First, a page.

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What does your compassionate voice say?

Because I’ve been a bit under the weather for the past couple of weeks I haven’t been doing my morning routine of gentle yoga and journaling because I was conserving energy for ‘important things’. As I have started to recover, I noticed a reluctance to go back to this routine and found myself making excuses not to do it. The more I avoided this part of my self-care the more I found myself feeling frustrated with my body for not being able to do the things I want it to do. I knew the two were connected but still found myself resistant to getting back on my mat so I decided to practice what I preach to my clients. This week I made a commitment to start each day on my mat, but I gave myself permission to stop after the first breathing exercise if I wanted to. To help make this as easy as possible I even everything out the night before next to my bed so I would have to step over it to avoid doing it.


How often do we let the critical internal voice drive our actions, listen to reasons we ‘can’t’ or ‘shouldn’t’ do certain things? How different is it when we focus on what we can do and support ourselves to make more helpful choices? Laying my yoga mat out the night before seems like such a small thing; how could it possibly make such a big difference? But that one small action the night before took away some of the barriers to doing what I know to be helpful, and once I had started that morning routine it was much easier to follow on to the next step, and the next, until here I am sat at my desk far earlier than normal writing a post, that I had been struggling with all week. I may not be doing as full a practice as I did before I was ill, but that’s ok, the important part is that I am doing something, and I know I will be able to build it back up.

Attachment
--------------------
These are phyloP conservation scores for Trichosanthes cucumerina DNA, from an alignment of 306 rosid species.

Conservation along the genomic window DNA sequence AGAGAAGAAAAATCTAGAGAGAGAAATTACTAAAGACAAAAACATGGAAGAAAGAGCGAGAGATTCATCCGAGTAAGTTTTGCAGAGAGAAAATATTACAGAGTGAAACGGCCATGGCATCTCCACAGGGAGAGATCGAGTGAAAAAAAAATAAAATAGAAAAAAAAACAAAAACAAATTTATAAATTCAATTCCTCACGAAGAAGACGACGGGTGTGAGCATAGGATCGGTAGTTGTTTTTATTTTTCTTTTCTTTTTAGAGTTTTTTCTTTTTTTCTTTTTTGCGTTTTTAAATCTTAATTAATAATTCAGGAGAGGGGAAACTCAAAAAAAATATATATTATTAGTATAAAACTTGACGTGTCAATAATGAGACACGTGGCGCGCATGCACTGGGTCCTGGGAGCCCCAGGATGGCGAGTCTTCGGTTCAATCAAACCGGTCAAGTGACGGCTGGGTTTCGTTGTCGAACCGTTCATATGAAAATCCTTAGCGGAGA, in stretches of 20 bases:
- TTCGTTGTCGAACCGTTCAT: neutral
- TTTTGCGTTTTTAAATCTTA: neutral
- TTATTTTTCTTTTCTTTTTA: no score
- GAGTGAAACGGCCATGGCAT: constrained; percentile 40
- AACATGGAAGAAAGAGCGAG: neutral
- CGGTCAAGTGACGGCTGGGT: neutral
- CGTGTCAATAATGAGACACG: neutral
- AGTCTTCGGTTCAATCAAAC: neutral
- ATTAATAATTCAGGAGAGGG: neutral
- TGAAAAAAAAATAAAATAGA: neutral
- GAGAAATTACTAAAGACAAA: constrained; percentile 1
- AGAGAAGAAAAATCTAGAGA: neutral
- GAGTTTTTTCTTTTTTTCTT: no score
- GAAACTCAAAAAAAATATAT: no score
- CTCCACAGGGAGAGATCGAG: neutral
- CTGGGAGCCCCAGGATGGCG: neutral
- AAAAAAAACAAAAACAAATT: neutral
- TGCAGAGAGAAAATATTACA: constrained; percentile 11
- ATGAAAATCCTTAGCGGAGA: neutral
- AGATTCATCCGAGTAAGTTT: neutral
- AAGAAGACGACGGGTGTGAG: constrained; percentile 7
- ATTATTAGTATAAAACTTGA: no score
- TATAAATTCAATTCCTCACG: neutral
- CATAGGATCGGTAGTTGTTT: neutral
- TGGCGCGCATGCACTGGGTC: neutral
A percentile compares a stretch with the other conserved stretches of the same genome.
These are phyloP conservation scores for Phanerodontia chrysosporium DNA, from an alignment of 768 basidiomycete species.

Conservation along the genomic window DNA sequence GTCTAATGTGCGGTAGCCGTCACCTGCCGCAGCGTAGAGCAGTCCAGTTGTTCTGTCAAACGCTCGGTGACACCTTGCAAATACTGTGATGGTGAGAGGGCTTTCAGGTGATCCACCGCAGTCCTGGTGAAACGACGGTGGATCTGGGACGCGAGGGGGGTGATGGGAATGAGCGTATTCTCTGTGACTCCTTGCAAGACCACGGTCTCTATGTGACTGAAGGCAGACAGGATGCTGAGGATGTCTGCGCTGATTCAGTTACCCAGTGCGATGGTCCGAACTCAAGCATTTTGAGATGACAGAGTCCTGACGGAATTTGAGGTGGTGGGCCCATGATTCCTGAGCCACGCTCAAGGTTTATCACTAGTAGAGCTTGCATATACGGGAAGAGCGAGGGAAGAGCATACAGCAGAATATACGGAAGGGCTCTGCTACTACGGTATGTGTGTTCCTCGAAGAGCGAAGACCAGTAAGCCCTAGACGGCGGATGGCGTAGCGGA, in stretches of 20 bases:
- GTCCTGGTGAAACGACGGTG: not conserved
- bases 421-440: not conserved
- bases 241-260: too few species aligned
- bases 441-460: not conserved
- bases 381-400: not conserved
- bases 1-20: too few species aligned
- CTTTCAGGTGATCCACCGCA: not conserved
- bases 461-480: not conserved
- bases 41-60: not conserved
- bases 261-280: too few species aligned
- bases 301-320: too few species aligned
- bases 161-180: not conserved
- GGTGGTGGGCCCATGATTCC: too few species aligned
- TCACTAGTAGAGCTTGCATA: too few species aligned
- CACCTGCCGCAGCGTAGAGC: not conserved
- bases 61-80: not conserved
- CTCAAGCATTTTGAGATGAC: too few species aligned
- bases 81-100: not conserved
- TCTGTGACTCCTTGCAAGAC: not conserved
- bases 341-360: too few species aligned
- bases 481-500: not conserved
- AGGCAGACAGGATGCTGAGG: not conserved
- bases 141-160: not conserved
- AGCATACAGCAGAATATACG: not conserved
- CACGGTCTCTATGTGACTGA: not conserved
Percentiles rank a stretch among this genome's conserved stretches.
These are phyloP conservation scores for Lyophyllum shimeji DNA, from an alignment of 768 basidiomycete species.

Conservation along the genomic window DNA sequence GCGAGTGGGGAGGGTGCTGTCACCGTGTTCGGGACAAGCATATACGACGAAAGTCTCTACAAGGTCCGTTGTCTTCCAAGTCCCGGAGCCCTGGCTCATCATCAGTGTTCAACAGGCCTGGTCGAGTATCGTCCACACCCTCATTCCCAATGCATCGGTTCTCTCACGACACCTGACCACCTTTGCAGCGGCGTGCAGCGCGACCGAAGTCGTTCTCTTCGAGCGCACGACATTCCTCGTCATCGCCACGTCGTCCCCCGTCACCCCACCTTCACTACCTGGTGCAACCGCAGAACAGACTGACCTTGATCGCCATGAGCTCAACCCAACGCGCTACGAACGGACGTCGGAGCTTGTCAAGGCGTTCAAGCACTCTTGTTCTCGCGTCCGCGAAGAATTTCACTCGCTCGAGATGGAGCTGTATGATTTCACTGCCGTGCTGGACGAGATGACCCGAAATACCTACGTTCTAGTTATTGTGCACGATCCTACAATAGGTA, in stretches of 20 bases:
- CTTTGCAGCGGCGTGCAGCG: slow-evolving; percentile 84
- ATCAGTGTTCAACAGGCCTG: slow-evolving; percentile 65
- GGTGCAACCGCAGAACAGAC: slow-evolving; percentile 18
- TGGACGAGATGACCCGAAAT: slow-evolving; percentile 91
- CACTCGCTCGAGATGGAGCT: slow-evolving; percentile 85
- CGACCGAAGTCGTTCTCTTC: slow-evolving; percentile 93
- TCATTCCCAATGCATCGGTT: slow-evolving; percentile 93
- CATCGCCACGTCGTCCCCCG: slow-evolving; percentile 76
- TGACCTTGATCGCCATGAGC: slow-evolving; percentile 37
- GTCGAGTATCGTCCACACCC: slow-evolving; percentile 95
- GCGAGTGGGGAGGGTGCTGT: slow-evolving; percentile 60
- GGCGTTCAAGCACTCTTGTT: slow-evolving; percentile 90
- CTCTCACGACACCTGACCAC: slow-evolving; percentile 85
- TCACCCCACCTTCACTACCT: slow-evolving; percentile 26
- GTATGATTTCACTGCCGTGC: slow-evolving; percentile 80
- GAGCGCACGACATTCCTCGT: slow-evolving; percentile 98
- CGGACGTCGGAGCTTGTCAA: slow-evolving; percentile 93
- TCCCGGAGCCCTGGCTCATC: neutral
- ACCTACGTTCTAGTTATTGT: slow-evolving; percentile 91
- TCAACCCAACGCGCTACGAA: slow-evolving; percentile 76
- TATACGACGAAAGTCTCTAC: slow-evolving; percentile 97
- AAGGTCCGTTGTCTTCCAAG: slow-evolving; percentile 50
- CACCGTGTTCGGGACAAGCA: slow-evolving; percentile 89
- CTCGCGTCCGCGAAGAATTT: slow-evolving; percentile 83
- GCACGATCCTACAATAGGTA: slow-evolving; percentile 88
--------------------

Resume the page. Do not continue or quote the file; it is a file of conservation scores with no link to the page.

One of the biggest differences has been the way I talk to myself. Rather that continuing to be frustrated and berating myself for what I’m not doing, I am speaking to myself from a place of compassion and focussing on what is possible. This allows me to make choices which support me to do the things I can which in turn helps me to do the activities which support my wellbeing. Responding to ourselves from a place of compassion can be one of the most powerful ways to disrupt negative cycles in our lives, if only we let that part of us have a say.


What would you be doing differently this week if you planned it from a place of compassion?



Three yoga blocks stacked on a yoga mat. Text reads ‘What does your compassionate voice say?’


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